According to a recent poll conducted my Morning Consult, 4 in 10 Americans are unlikely to buy Trump products due to his presidential campaign. Combine that with 46% of Americans who said they'd refuse to stay at a Trump hotel. Combine that with the news that 6 in 10 women would refuse to buy Trump products or stay at Trump hotels (or the less than 25% who would buy products connected to his daughter, Ivanka).
Now, none of this is in the least bit surprising given during the Trump campaign, which has been a circus at best, we've seen accusations of sexual harassment, tax evasion, racism, and prejudice. None of these are real signifiers of empathy and, with all of the evidence for Americans to rifle through, it's becoming clear that his businesses are not as bullet proof as the magnate would like to believe. So, the real question here is how do we draw a line between businesses and personal beliefs?
We put so much of ourselves in our businesses. Our biases, in a lot of ways, help lead us into the conclusions which influence the how and why we run our businesses the way we do. If Chipotle founder Steve Ells didn't care so much about having fresh food, he may have wound up running his business like McDonald's. If American Apparel didn't care about having quality clothes ethically made in America, they'd be made in Malaysia and we wouldn't be complaining about a basic t-shirt that costs $25. It's important to acknowledge our world view and how it intersects with our business practices.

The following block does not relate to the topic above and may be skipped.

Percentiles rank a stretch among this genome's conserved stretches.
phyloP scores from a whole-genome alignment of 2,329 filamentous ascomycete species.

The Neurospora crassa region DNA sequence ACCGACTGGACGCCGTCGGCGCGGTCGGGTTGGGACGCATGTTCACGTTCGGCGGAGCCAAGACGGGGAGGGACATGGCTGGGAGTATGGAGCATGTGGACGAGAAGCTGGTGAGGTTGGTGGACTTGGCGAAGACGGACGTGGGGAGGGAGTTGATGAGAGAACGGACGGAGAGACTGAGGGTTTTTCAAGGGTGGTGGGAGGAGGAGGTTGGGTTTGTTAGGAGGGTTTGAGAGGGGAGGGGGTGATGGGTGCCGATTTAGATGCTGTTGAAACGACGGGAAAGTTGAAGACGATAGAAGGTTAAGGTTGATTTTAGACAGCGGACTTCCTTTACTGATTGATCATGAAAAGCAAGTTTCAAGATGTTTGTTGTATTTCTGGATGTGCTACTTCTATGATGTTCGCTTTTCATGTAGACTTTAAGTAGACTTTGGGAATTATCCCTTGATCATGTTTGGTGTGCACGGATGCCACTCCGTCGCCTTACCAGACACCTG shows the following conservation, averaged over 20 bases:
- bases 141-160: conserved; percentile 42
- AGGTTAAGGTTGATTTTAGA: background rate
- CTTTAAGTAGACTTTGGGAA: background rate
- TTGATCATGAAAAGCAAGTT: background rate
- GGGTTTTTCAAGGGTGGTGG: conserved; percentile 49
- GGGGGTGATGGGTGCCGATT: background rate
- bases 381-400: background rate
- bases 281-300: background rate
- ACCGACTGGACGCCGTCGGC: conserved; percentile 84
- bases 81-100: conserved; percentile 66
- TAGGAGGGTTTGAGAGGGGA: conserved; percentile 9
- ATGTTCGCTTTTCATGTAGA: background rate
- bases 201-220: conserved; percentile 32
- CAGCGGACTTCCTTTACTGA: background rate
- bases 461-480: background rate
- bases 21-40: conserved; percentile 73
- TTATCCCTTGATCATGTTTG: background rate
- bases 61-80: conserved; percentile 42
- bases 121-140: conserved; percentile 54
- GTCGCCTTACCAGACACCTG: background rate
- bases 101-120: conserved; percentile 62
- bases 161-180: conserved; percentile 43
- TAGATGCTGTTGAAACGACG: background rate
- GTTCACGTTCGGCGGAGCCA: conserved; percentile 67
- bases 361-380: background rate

In the case of a Donald Trump, however, it's not so good. Sure - we live in a country where we are lucky enough to have protections which allow us to have privileges like free opinions and public forums to discuss our beliefs. But when those beliefs go against the tide, is it smart to share them with the public? Is it bad business practice? Is it dishonest of you if you stay silent?
This is all with the assumption that our personal biases are a reflection of how we run our businesses or how we are influenced in running them. In the case of a Donald Trump, we've now seen how he is in a private setting and we'd be naïve to believe that his personal beliefs doesn't bleed into how he approaches business or who he does business with. Or, what could potentially be more dangerous, is he leads those he does business with that he doesn't believe those things when he secretly does which shows a manipulative, insidious aspect to his character.
Now that we, the public, have seen this on display, is it a shock that it's now impacting his businesses? Again - no, not really, but in today's political and sociocultural climate, it does bring into question what we should share with others as business owners, personalities, etc. Because there is a bleed - we'd be stupid to believe there isn't one. We can sit here and say "what if" this and "what if" that, stir the hypothetical pot so to speak, wonder if we'd ever learn about Trump's "locker room" mouth if he wasn't running for president in a country where slinging garbage and dirt digging is enthusiastically supported, but that will get us nowhere.
Part of being a smart business owner is knowing when to share your piece and when to show tact and restraint. Or, bluntly, understanding when you're out of your element.